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Figure 4. Oxidative stress and cell death in C. albicans. A. Effect of PMS on ROS generation in C. albicans cells determined by DCFH-DA staining. Cells were grown on YNBA with or without (control) 1 mM PMS, and with 10 mM H2O2 at 30°C. Fungal cells were harvested from colonies formed after 18 h growth, washed and incubated with DCFH-DA for 30 min. Green fluorescence was evaluated by flow cytometry. B. Clonogenecity of C. albicans CAT1/CAT1 (WT CU2) or cat1/cat1 grown on YNBA medium alone (control) and with 1 mM PMS for 72 h. Fungal survival was determined by counting the number of colonies grown (of 100 cells plated) on YPD medium after 3 days of incubation (n = 3) ***P < 0.01.

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To determine if the pigments derived from PMS or 5MPCA correlated with fungal cell death via ROS generation, we tested if a catalase-deficient mutant (cat1/cat1) that is unable to efficiently detoxify H2O2 is more sensitive to 5MPCA-PMS-mediated toxicity than its parental strain. Thus, C. albicans CU2 (WT) and its cat1/cat1 mutant derivative were cultured with or without PMS. Notably, after 72 h of growth on PMS-containing medium, C. albicans cat1/cat1 mutant developed a more intense red pigmentation in comparison to its parental strain (data not shown). Furthermore, through clonogenecity assays (Fig. 4B) and methylene blue viability analysis (Fig. S5C), we demonstrated that C. albicans CU2 was approximately two-fold more resistant to PMS than the mutant lacking CAT1. No significant variation on proportion of dead cells was found in either of the strains cultured without PMS (Figs 4B and S5C). Interestingly, addition of the antioxidant rutin, a flavonoid that protects against lipid peroxidation and inhibits the generation of H2O2 (Shcherbachenko et al., 2007), caused a small but reproducible protection of both WT and cat1/cat1 cells against PMS-mediated red killing (data not shown). Consistent with the results obtained with the cat1/cat1 strain, mutants lacking HOG1 and CAP1, two proteins involved in oxidative stress responses (Enjalbert et al., 2006; Wang et al., 2006), demonstrated approximately 1.5-fold more sensitivity to PMS than their parental strain in the methylene blue viability assay. Together, these results indicate that PMS or its red derivatives induce the generation of oxygen radicals, such as H2O2, and that this process is one of the mechanisms that contributes to fungal killing.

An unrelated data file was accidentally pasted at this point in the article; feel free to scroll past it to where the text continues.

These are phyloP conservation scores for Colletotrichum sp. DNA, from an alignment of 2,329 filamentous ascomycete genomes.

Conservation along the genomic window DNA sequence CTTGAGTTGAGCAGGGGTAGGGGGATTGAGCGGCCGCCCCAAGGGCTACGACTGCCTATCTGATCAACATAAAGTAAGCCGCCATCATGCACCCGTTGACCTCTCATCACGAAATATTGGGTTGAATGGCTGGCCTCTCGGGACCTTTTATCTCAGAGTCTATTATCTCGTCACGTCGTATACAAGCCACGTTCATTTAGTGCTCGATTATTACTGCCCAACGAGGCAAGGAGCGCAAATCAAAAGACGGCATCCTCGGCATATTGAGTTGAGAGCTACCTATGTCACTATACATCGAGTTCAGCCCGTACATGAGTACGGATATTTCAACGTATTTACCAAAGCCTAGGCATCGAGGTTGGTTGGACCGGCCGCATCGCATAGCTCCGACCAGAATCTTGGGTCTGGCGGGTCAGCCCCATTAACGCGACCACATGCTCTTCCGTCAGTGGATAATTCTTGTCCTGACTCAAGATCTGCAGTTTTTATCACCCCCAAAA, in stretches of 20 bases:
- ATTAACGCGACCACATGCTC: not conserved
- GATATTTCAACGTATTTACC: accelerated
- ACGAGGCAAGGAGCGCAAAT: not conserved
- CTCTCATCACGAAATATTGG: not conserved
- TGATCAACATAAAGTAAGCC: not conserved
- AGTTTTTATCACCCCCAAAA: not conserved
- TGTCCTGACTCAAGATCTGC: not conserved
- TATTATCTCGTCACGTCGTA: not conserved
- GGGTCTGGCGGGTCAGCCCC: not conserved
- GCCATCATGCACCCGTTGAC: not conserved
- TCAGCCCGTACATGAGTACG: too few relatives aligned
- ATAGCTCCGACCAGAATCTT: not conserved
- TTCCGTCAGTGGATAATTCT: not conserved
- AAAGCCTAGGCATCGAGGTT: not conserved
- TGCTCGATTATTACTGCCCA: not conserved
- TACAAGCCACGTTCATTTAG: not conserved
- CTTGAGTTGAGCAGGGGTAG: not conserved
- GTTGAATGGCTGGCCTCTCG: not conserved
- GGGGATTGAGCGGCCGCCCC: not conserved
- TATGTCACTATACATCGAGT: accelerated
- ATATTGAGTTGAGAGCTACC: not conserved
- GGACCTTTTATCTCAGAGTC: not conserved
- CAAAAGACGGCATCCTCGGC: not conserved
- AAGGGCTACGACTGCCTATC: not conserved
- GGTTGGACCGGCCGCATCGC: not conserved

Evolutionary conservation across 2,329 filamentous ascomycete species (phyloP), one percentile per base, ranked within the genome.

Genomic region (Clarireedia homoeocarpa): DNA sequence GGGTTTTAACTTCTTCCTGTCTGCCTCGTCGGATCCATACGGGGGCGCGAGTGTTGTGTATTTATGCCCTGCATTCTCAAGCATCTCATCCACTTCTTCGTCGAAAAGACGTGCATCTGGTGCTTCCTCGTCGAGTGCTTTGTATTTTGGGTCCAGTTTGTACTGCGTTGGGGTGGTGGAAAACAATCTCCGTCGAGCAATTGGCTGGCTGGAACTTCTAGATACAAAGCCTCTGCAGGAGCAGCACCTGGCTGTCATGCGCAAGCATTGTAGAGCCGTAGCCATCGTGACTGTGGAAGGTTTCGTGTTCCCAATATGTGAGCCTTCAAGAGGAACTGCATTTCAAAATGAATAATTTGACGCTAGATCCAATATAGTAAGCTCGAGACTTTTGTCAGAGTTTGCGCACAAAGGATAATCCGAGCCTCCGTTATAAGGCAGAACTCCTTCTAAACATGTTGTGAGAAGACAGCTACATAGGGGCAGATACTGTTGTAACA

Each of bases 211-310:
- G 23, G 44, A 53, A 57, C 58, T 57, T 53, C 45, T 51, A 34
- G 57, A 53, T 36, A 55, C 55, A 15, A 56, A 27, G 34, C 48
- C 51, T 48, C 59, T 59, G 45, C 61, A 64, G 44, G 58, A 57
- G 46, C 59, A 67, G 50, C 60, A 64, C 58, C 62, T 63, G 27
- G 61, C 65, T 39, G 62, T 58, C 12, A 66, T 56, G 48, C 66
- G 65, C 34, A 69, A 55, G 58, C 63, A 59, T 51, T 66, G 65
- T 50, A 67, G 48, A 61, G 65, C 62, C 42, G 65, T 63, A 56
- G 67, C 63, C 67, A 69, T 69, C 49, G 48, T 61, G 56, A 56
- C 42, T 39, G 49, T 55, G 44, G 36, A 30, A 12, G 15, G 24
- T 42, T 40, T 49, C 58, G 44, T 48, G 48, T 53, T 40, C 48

Modified methylphenaziniums exhibit fluorescence that correlates with 5MPCA-PMS uptake, modification and fungal killing